The material in this post is adapted from my new book Reach: A New Strategy to Help You Step Outside Your Comfort Zone, Rise to the Challenge, and Build Confidence (launching January 24, 2017 with Penguin Random House).
Most people would agree that feedback is a good thing… in theory. But in practice, who really likes being told that their presentation style is awkward… or that they don’t have “presence” in meetings… or that their report or article or book didn’t quite hit the mark? Very few of us do.
And just as uncomfortable as feedback is to receive, it’s often equally uncomfortable to deliver. For many years, I studied managers firing and laying off employees, police officers serving warrants or evicting people from their homes, and doctors delivering negative diagnoses to patients or performing painful procedures, and I can tell you first-hand how difficult it is for people to deliver bad news – even if it’s in the service of a “greater good.”
But critical feedback is essential – for growth and personal development, and in many cases, for the bottom line. So, with this in mind, here are a few key tips to make the entire process a bit less painful and, hopefully, more productive.
1. Give the other person a heads up. This doesn’t have to be days or week or hours in advance, but even in the moment, it’s always a good thing to prepare someone for negative news. And it can be quick and simple: something like “Hey – do you have a minute… I wanted to give you some quick feedback.” If they know it’s coming, people are often just that little bit more prepared to hear the message.
2) Be specific and non-judgmental. Of course on some level feedback is judgmental, but try to avoid a judgmental tone. And be as specific as possible about the exact behavior you’re giving feedback about.
Ineffective version: “I can’t believe you interrupted me like that.”
Better: “When you interrupted me twice during the conversation, it reduced my credibility with the clients we were speaking with.”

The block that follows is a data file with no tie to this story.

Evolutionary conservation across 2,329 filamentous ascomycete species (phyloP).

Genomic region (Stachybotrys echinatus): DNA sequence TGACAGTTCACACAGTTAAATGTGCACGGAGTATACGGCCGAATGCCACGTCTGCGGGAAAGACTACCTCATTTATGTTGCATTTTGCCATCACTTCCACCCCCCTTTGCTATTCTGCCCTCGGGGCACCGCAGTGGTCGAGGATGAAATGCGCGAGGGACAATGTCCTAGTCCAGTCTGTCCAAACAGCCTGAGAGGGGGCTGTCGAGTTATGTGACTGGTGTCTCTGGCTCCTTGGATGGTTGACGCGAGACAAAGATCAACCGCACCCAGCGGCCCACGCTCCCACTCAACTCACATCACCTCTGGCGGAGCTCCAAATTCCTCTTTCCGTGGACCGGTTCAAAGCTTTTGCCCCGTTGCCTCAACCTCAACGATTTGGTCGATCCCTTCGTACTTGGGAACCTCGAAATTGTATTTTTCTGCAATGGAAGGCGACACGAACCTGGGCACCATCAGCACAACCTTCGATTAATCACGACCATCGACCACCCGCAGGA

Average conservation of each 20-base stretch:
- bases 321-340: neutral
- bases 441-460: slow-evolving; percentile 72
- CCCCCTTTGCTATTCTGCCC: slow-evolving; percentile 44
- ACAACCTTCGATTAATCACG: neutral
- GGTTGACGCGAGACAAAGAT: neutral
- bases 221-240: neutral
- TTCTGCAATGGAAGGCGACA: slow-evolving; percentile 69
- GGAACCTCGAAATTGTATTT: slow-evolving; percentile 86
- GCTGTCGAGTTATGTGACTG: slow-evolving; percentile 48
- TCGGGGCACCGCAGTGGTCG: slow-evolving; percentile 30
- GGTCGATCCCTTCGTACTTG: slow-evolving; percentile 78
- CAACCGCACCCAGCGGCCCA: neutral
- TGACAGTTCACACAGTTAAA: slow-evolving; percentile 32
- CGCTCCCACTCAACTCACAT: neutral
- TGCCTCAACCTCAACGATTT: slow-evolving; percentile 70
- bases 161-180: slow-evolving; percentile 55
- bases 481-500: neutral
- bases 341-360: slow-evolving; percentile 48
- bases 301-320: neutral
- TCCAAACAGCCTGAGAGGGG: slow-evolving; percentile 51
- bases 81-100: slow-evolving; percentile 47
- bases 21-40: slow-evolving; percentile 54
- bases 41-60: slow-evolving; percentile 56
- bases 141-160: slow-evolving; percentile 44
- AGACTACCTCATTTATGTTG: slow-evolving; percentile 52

Ineffective version: ” Stop being such a jerk.”
Better: “When you said X, it made me upset and I also noticed the customer appeared angry.”
Your goal here is to have the other person actually listen. And by being specific and non-judgmental, you increase the odds of that happening.
3) Do it sooner rather than later. It’s key to seize the moment when memory is fresh – so you can be really specific about the feedback you deliver and so the other person can hopefully appreciate the impact of their actions on you. Of course, in certain situations, immediate feedback isn’t always possible. If someone interrupts you in a meeting, you might wait until the meeting is over before discussing the transgression. Similar, if a colleague struggled with a key presentation, you might want to wait a bit for emotions to die down before digging in. But in general terms, it’s good practice to give feedback as soon as you can if you want to maximize the chances of a positive impact.
4) Convince yourself before convincing the other person. The great preponderance of advice about feedback is focused outwards, on the ways you should communicate towards others to optimize the impact of your message. But my advice is to spend just as much of your time focused inward on developing a sense of purpose for why you feel justified in delivering this feedback in the first place. Perhaps you care deeply about helping others develop and improve…. Or perhaps it’s the mission of your organization you’re passionate about, and that by delivering feedback, you’ll be helping to advance mission. Wherever your conviction comes from, it’s critical to find and embrace it.
In the end, you may never love delivering feedback – but, then again, if you do it enough and learn to cultivate your own approach, you might end up surprising yourself.
Originally published on Inc.com
Reach A New Strategy to Help You Step Outside Your Comfort Zone
According to Andy Molinsky, an expert on behavior in the business world, there are five key challenges underlying our avoidance tendencies: authenticity, competence, resentment, likability and morality. Does the new behavior you’re attempting feel authentic to you? Is it the right thing to do? Answering these questions will help identify the “gap” in our behavioral style that we can then bridge by using the three Cs: Clarity, Conviction, and Customization. Perhaps most interesting, Molinsky has discovered that many people who confront what they were avoiding come to realize that they actually enjoy it, and can even be good at it.